Deccan Herald, March 18, 2006
The police-goon nexus, the shrimp mafia and other exploiters may thwart her efforts, but Nilu Rani Patra still fights for the rights of fisherfolk in Orissa.
Nilu Rani Patra, a peasant woman with very little formal education, has been working for over two decades towards the empowerment of women, fishworkers’ rights and to protect peace and human rights in coastal Orissa. She is best known for motivating villagers, including several women, to force the government to scrap plans for a missile base in her home district, Balasore.
Nilu’s involvement with women’s rights and fishworkers’ rights began with an encounter with the Institute for Motivating Self-Employment (IMSE) – a radical social action group operating in the states of West Bengal, Jharkhand and Orissa. The NGO has been working among the fish workers and poor peasants in the coastal areas for more than two decades. It had set up a programme that aimed to emancipate women in Nilu’s village.
Nilu saw the miseries of the fisherwomen and also the disastrous impact of artificial shrimp monoculture on the coastal habitats in her own daily experiences. She participated in an in-depth action research programme organised by IMSE to gain deeper knowledge on the issue.
Armed with this knowledge, she initiated an intensive dialogue with the women in her village. This process was a catalyst for the mass movement organised by mahila samitis (women’s groups) spread across 100 villages.
Nilu nurtured these mahila samitis into strong women’s organisation who now raise their voice against gender discrimination and have established their right to land, water and forest. The samitis come under an umbrella organisation – the IMSE Mahila Samiti – to combine their efforts.
Nilu has often brought to the notice of the authorities and her people that the Supreme Court of India had banned such shrimp culture up to one km from the high tide zone on the seashore.
But the problem persists. The shrimp monoculture has evicted thousands of poor peasants and fishworkers from their homes and hearths, and deprived them of a livelihood, in the last few years. Conversion of agricultural land and land under salt production to shrimp farms is a common practice. These farms also often block off free access to the seashore for villagers.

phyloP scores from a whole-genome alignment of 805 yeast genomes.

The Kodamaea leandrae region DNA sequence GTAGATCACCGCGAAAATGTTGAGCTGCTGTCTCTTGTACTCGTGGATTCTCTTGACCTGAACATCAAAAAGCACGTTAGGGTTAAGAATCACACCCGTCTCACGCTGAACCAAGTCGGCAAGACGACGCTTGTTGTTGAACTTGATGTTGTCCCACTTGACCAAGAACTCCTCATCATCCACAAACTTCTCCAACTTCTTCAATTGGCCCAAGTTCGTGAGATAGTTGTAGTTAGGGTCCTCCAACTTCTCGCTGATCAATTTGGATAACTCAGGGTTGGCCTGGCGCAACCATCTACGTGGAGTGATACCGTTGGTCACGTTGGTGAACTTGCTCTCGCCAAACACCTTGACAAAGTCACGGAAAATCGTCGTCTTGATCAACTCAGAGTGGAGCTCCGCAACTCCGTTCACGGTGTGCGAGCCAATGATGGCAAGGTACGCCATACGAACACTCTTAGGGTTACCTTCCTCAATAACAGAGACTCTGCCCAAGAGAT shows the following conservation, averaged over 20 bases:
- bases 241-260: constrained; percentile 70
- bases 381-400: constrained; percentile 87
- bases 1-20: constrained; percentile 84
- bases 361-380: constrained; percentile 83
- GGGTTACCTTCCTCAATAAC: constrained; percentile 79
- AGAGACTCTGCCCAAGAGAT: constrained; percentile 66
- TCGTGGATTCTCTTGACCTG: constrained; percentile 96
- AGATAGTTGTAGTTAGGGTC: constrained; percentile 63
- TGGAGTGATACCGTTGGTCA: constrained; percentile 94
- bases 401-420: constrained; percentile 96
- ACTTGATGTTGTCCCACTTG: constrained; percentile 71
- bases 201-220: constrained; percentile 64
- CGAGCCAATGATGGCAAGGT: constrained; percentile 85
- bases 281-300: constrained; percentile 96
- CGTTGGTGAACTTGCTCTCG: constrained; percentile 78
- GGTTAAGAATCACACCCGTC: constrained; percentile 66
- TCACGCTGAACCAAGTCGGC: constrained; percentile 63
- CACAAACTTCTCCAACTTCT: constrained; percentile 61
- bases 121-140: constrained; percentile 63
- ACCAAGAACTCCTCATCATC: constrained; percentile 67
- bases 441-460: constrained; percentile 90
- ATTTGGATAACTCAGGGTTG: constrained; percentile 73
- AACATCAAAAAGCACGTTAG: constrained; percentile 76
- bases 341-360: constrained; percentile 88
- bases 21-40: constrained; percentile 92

In coastal India, farmers have been practising traditional rice and shrimp rotating aquiculture. However, over two decades ago, this kind of farming has been replaced by the more intensive shrimp monoculture.
Naturally, the big commercial interests that are behind these shrimp farms guard their interests zealously and unscrupulously. Several times, Nilu was attacked, tortured and harassed by the police-goon nexus supported by the shrimp mafias. Finally, she had to leave her house for a couple of years and work underground. Her family members were also forced to desert their home and take shelter in a distant relative’s house. However, even while she was in hiding, Nilu continued to organise the people to resist the ruthless oppression of the shrimp mafias and landed gentry.
Nilu has also played a commendable role in organising the common people in general, and women in particular, against the wanton imposition of a missile base in Bhograi-Baliapal block in the district of Balasore. During the early 1980s, Baliapal, a very fertile part of the state, was selected by the government for a missile base. Over 100,000 people from 132 villages were to be evicted for the missile base. But the people decided to resist this decision and launched a unique protest. They did not allow any government officers to enter the whole area of several hundred square kilometres. The people created physical or human barriers and kept vigil day and night.
Nilu was attacked by the police several times during her involvement with this movement, but she stood firm, leading the others by example. The government finally withdrew the plan to set up the missile base. In recent years, the Baliapal agitation is considered a true example of how people’s power can resist even a powerful government’s draconian actions.
Nilu has a unique knack for communicating with rural women and creating a wave of enthusiasm among them. She is married to a marginal peasant and has two children. Although her financial situation is far from sound, she is not bogged down by the travails in her own life. Her selfless work and dynamism has worked as a spark, igniting a fire among the people to break centuries-old traditions and stand up to the exploiters.
[Women’s Feature Service and Sangat]